THE LIBERAL POLICY
PROPOUNDED BY SIR JOSEPH WARD. PROPORTIONAL _ REPRESENTATION PROMISED. A MATERNITY SUBSIDY. CURTAILED DEFENCE EXPENDITURE. [LTIi UxiTK.n PIIKSS ASSOCIATION.j WELLINGTON, November 5. Sundays’* storm played havoc with the telegraphic communication with the South Island. ■ In two places tho poles retire smashed by thy. wind. Sir Joseph Ward delivered a policy speech, but the Telegraph Department was unable to transmit the full report last night. Referring to a War Tax, the Opposition Leader said lie thought that it would-be premature at this juncture to talk of imposing one. The, speaker complained of the present str.te of thn electoral rolls, and declared that many would dial themselves deprived of the right to vote. lie pledged the Liberal party, if returned to power, to establish a, system of Proportional Iteprcseutiifon.
Genuine Lind settlement would bo provided, special attention being paid to assisting men with largo families but with small capital. The graduated taxation would ho increased on large estates. Ho favored tho extension of tho cheap money system on general lines, controlled by a Board of Agriculture. Injurious monopolies in connection with food supplies should be dealt with promptly and effectively, and if returned his party would power to prevent, trade onions from being overridden by their executives.
Humanitarian legislation would also be mnlertaken'hit the point where, it was left off by the Libera! party. Referring to railways. Sir Joseph .said that the making of proper yard extensions, tho duplication ol lines, and the widening of tunnels were necessary works, and for this purpose lie would spend in tho vicinity of £500.000 per annum. Public borrowing lor railway construction and public works should be limited to three millions a year. The present progress of railways under construction was too slow.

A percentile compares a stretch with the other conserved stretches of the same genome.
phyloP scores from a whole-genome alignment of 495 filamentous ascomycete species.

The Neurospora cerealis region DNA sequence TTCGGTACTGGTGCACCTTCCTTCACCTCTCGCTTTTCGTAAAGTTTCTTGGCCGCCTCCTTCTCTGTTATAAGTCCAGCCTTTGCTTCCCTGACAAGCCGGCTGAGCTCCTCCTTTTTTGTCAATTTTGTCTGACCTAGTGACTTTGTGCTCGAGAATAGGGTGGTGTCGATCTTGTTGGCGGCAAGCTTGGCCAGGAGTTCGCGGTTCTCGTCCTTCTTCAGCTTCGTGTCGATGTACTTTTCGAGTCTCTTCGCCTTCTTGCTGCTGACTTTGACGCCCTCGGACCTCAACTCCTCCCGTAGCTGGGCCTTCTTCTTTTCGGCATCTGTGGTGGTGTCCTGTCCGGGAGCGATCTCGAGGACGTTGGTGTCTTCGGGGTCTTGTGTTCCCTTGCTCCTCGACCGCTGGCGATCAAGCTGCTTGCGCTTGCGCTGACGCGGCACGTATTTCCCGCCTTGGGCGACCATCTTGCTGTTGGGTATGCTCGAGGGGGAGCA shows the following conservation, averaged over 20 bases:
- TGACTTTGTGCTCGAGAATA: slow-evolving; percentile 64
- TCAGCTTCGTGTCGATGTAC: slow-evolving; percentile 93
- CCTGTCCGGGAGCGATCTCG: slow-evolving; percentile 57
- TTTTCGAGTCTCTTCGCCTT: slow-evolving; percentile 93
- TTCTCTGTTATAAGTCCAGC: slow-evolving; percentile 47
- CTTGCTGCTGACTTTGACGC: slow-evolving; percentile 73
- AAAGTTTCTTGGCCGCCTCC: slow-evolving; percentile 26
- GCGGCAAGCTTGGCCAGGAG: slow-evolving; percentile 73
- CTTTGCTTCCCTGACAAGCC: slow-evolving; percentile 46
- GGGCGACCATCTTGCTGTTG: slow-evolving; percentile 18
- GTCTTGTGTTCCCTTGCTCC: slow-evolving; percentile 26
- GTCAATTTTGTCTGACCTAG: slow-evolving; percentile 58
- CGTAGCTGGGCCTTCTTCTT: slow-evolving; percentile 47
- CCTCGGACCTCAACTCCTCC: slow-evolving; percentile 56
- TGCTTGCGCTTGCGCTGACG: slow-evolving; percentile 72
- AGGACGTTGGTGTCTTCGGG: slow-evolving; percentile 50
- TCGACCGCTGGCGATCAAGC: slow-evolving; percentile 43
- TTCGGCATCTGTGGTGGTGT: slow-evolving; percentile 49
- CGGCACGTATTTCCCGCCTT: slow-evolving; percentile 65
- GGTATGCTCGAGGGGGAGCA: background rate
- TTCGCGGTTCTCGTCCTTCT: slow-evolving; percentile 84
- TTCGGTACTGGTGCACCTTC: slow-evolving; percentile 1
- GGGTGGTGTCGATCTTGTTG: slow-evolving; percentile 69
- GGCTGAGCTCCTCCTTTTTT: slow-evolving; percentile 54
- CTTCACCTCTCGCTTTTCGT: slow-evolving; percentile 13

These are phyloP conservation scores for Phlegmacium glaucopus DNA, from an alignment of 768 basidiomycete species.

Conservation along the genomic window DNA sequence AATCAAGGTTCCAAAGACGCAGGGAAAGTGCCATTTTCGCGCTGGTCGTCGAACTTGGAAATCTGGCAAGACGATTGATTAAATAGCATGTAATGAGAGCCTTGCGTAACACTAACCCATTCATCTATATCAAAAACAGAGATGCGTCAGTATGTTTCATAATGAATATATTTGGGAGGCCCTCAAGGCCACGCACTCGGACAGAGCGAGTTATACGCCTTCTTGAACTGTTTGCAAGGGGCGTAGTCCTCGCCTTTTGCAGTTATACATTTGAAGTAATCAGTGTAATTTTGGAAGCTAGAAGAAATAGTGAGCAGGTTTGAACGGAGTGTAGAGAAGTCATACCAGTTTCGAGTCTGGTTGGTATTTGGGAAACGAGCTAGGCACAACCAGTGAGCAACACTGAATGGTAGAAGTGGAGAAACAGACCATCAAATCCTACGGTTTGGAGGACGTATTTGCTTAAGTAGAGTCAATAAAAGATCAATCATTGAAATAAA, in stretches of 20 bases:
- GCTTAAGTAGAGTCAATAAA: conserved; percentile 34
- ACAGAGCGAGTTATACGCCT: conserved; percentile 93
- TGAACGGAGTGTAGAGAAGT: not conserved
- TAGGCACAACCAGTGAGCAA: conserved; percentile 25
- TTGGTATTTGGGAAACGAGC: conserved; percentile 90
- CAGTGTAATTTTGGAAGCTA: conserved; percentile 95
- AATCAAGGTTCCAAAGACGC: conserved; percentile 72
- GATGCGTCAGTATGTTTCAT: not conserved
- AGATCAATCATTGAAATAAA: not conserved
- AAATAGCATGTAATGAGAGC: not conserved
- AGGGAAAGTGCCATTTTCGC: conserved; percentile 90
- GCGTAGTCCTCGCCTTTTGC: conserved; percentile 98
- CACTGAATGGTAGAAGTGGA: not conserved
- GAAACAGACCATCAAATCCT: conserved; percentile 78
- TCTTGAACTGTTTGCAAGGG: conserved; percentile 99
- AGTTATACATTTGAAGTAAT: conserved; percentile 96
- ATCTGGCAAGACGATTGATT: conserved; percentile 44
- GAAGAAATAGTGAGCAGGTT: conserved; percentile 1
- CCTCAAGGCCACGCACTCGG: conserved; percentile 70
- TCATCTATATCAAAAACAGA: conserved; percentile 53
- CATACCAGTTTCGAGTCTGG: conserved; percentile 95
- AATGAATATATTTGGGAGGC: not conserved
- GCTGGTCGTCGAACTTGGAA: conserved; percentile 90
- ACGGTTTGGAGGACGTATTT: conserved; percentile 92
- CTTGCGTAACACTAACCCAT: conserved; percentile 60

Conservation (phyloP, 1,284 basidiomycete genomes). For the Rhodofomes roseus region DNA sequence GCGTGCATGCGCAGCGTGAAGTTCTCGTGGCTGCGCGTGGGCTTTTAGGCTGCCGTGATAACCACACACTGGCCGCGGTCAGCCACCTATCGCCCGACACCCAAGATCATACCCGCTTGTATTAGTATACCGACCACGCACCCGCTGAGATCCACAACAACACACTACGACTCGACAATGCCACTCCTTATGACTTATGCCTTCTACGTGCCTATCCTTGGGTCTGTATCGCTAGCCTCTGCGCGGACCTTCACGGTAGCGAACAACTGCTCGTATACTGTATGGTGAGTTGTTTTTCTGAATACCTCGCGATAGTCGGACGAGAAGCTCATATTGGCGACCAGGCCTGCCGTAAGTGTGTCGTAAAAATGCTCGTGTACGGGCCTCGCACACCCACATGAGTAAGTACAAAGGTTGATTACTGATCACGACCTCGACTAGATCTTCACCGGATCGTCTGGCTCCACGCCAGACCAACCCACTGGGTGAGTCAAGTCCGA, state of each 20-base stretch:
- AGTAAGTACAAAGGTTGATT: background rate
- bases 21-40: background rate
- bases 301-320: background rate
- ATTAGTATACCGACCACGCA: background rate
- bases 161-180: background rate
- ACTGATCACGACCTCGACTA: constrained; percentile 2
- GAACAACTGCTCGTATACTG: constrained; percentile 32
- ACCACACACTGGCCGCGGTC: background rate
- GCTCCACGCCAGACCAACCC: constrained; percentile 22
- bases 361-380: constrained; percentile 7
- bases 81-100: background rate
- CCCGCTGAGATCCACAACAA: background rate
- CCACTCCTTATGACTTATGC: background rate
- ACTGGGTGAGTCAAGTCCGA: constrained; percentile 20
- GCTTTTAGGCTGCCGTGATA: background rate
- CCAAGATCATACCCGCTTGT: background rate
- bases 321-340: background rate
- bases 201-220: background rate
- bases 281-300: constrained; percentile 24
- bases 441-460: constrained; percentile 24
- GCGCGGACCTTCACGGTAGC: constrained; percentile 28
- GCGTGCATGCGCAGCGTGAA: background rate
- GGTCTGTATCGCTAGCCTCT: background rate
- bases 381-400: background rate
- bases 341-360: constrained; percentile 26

Tieierring to the Naval policy, Sir Joseph Ward advocated a continuation of the present contribution In the Imperial Navy. The cotablishircnf of a locally-owned navy would moan the imposition of a considerable increase in taxation, which, in the course of a few years, would aasuino proportions which' would make it practically unbearable.
Tim completion of the main trunk lines of both islands, continued Sir Joseph, must call for a Herat ion in ths system of steamer service between the islands, and a fast State-owned steamer service between Wellington and Picton should ho established.
Tho vote for buildings from loan monks should bo reduced by at least ono-half, and tho difference devoted to roads and bridges, particularly in regard to the backblocks. ' ■ '
The exp- ndiUiie on internal defence should be limited to £450,000 annually. The Liberals would amend the Public Service .Act by restoring parliamentary, but not political, control.
On the birth of every ciiild they would deposit £5 to ft.s credit in the Savings Bank, to remain at 5 per cent, for 14 years. They would extend and perfect the fiW'teni of primary education. Mining would be encouraged, also amiudtufal education and alforcsf a! ion.
-\ vote of tbanka and conlidciue was carried with cheers.
Permanent link to this item
THE LIBERAL POLICY, Evening Star, Issue 15640, 3 November 1914